Increased Drug and Alcohol Use during the Stay at Home Order

By Eleanor Kim

The Coronavirus pandemic has left the whole world isolated with very little to do aside from school or work. As the stay at home orders continue, individuals have been forced to find other means of coping or simply passing the time. Some individuals have found coping mechanisms that have ignited newfound purpose during such bleak times; however, others have embarked on less than beneficial pastimes, turning to drugs and alcohol as a means of “getting through” the pandemic. Cases of substance use disorder, or SUD, have skyrocketed since the official declaration of the COVID-19 pandemic with cases of patients who have experienced overdoses and other complications related to substance abuse increasing as well. In a recent survey conducted by the Center for Disease Control and Prevention, 13.3% of respondents stated that they have either started or increased substance use in order to cope with the stress and emotions caused by COVID-19 and the subsequent national emergency. With the world in such an unstable and worrisome state, it is not surprising to see individuals seek comfort in any way that they can, especially as those individuals face new and or preexisting stressors and anxieties through isolation.

As the pandemic continues, the surging mental health and substance abuse epidemics have shown to go hand in hand with one another. In fact, throughout the pandemic, there has been a 62% increase in worry, a 51% increase in sadness, a 51% increase in fear, and a 42% increase in loneliness. It was also revealed that within the past year, there has been a 32% increase for non-prescribed fentanyl, a 20% increase for methamphetamine, a 12.5% increase for heroine, a 10% increase for cocaine, as well as an 18% increase in suspected drug overdoses. These increases have not gone unnoticed. Those that already struggled with substance abuse or other mental health disorders have found stay at home orders increasingly difficult given the limited access to their usual treatment and support groups. Those who wish to begin receiving professional help with their substance use have had harder times finding adequate care given the decrease in in- and out-patient support and treatment over the past year. These limitations have fed into the increases in mental health struggles and SUD cases, leaving those who have been affected feeling desperate and out of control.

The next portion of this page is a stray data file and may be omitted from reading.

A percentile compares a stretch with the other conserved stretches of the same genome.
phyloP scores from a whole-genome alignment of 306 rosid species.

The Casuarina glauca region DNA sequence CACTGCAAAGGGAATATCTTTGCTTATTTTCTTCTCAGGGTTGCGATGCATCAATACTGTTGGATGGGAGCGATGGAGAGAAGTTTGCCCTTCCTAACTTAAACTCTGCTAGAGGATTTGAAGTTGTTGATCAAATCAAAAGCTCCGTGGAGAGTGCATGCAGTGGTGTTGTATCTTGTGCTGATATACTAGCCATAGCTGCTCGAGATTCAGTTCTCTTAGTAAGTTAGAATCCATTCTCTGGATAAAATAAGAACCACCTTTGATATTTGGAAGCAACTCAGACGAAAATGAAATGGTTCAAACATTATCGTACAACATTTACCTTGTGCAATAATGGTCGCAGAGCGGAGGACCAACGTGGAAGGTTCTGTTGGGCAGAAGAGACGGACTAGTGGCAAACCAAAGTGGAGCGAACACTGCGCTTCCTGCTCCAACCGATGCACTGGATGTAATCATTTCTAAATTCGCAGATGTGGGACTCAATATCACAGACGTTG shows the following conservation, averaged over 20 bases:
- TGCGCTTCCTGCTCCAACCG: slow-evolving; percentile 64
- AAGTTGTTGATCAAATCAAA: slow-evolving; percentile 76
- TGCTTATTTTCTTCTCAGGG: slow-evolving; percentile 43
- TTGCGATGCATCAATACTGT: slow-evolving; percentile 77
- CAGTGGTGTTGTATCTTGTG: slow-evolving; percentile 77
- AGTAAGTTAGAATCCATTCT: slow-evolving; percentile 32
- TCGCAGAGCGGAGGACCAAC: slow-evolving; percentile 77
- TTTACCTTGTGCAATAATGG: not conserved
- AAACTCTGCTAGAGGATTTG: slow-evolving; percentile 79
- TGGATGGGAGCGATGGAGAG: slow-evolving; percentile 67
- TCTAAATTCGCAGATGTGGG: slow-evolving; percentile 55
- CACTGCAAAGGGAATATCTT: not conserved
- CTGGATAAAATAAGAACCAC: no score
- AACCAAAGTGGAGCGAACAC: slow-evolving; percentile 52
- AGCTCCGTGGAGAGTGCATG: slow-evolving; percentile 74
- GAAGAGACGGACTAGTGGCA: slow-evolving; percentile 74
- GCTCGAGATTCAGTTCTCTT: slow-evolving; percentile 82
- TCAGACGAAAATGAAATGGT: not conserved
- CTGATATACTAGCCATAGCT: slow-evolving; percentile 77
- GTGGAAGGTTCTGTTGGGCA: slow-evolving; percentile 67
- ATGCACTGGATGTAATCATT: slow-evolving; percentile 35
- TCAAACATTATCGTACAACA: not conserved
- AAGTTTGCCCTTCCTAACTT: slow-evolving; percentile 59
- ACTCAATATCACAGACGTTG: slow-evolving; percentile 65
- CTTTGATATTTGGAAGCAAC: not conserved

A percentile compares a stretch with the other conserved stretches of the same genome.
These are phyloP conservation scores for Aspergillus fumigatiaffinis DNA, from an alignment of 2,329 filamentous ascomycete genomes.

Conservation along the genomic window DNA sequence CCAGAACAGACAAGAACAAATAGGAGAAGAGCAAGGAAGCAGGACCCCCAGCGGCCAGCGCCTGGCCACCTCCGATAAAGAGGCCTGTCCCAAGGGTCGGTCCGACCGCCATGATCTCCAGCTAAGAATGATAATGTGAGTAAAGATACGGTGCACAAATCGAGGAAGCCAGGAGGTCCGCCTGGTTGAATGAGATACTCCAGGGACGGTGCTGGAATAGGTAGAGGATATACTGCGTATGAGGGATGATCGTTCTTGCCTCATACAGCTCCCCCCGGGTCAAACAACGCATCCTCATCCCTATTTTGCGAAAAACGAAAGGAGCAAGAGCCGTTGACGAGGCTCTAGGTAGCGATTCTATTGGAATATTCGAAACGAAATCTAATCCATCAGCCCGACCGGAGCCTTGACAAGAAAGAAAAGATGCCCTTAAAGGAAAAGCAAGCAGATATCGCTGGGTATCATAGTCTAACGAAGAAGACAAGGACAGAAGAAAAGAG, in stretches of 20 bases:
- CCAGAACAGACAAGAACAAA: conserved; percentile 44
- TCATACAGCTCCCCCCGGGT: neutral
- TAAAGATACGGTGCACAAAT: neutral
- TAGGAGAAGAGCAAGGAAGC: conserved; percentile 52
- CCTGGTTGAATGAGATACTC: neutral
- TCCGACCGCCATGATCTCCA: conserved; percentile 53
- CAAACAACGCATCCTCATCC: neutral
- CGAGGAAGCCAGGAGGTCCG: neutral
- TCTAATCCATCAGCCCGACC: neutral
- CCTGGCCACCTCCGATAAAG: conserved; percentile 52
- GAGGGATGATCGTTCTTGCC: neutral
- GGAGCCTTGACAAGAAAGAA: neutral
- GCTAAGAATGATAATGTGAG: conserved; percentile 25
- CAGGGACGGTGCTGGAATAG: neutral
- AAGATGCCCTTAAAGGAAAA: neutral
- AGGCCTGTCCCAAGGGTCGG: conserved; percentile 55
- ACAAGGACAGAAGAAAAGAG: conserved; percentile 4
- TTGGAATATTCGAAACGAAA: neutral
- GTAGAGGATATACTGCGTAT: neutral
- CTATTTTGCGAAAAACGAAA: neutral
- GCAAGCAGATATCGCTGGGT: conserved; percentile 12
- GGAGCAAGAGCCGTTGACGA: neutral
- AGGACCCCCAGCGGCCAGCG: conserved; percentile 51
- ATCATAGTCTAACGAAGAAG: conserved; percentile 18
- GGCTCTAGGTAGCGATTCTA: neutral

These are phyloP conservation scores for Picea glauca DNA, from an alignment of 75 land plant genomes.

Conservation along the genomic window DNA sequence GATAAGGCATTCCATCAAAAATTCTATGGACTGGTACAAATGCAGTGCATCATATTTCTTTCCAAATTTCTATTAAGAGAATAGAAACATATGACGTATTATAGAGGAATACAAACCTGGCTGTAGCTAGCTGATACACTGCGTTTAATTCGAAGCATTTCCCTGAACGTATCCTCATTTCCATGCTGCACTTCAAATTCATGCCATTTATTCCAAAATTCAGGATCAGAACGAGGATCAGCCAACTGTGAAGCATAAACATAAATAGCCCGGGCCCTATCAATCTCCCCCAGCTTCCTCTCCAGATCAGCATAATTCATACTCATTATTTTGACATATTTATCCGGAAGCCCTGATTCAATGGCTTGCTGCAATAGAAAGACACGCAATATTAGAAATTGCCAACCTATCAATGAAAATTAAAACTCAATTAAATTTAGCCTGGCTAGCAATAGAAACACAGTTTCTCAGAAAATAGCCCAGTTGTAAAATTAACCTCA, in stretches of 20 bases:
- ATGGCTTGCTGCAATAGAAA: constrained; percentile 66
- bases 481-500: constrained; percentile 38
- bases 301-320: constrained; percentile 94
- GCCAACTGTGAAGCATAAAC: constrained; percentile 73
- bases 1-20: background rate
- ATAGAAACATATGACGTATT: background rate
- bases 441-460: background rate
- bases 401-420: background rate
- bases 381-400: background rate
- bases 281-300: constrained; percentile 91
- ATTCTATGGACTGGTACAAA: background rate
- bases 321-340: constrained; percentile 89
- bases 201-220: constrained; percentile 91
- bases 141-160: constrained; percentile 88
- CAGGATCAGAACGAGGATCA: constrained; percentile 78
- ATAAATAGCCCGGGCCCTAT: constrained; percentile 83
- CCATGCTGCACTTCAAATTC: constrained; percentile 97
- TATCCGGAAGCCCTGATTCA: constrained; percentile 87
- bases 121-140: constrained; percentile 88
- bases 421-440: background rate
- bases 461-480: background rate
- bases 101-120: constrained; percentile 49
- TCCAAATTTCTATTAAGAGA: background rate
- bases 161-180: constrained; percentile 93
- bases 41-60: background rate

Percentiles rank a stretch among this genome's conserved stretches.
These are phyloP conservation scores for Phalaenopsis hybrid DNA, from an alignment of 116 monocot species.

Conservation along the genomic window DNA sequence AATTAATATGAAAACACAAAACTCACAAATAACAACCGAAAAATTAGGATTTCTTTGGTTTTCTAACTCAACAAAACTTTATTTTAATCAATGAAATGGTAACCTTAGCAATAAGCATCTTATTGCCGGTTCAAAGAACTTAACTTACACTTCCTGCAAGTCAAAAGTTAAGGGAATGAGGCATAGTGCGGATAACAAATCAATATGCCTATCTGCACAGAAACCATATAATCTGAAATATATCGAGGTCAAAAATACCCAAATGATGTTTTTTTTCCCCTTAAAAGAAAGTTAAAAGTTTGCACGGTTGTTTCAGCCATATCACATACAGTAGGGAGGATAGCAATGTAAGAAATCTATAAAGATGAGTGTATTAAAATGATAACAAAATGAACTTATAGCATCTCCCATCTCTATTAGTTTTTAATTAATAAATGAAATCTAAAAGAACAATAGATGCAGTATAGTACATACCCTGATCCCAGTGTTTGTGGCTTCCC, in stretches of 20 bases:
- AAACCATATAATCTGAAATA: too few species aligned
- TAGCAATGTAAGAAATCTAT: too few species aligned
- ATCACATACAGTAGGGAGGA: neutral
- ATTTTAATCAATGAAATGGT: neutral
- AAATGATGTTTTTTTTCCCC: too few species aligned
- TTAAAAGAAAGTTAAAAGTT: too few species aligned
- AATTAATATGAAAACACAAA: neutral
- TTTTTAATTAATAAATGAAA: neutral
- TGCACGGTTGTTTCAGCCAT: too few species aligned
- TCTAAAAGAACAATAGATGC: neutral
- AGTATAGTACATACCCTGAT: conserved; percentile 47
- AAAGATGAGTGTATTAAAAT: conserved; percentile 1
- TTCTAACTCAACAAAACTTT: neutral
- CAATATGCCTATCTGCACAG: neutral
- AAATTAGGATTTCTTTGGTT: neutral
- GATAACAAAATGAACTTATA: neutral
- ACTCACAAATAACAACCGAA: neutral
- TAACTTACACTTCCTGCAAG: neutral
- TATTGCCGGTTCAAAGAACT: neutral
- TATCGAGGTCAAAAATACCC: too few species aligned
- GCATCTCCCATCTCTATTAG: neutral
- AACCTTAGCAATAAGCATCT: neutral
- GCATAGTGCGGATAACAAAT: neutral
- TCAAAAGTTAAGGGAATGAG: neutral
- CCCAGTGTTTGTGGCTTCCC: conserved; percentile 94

Substance abuse is not the answer to these difficult and isolating times. There is still hope for those who wish to seek other, more benevolent means of coping with the pandemic and for those who wish to begin treatment for their substance use disorder. Telehealth is one way that individuals with SUD, or other destructive coping mechanisms, can begin receiving professional help and therapy. Counselors and therapists are available to talk with you or anyone you know who may be dealing with substance use disorders during this time.

If you or someone you know is struggling with substance abuse, please contact our psychotherapy offices in New York or New Jersey to talk to one of our licensed professional psychologists, psychiatrists, psychiatric nurse practitioners, or psychotherapists at Arista Counseling & Psychotherapy. Contact our Paramus, NJ or Manhattan, NY offices respectively, at (201) 368-3700 or (212) 722-1920 to set up an appointment. For more information, please visit http://www.counselingpsychotherapynjny.com/.

Resources:

https://www.drugabuse.gov/about-nida/noras-blog/2020/09/addressing-unique-challenges-covid-19-people-in-recovery

https://www.ncbi.nlm.nih.gov/pmc/articles/PMC7219362/

https://www.ehstoday.com/covid19/article/21139889/drug-abuse-on-the-rise-because-of-the-coronavirus

https://www.cdc.gov/mmwr/volumes/69/wr/mm6932a1.htm

Image Source:

https://www.nbcnews.com/feature/nbc-out/covid-crisis-exacerbating-lgbtq-alcohol-abuse-studies-find-n1257008

Physician Burnout during a Global Pandemic

By Eleanor Kim

Physicians and nurses around the world have been at the front lines fighting the coronavirus and saving the lives of those infected. Now more than ever, citizens are coming to realize the importance of those within the medical field and the bravery that comes with entering medicine. That being said, there has been an immense amount of pressure placed upon healthcare workers, often causing stress, anxiety, and depression. At the end of the day, doctors, nurses, and other healthcare workers are humans and can feel the effects of burnout during such a heightened and high stakes moment in medical history.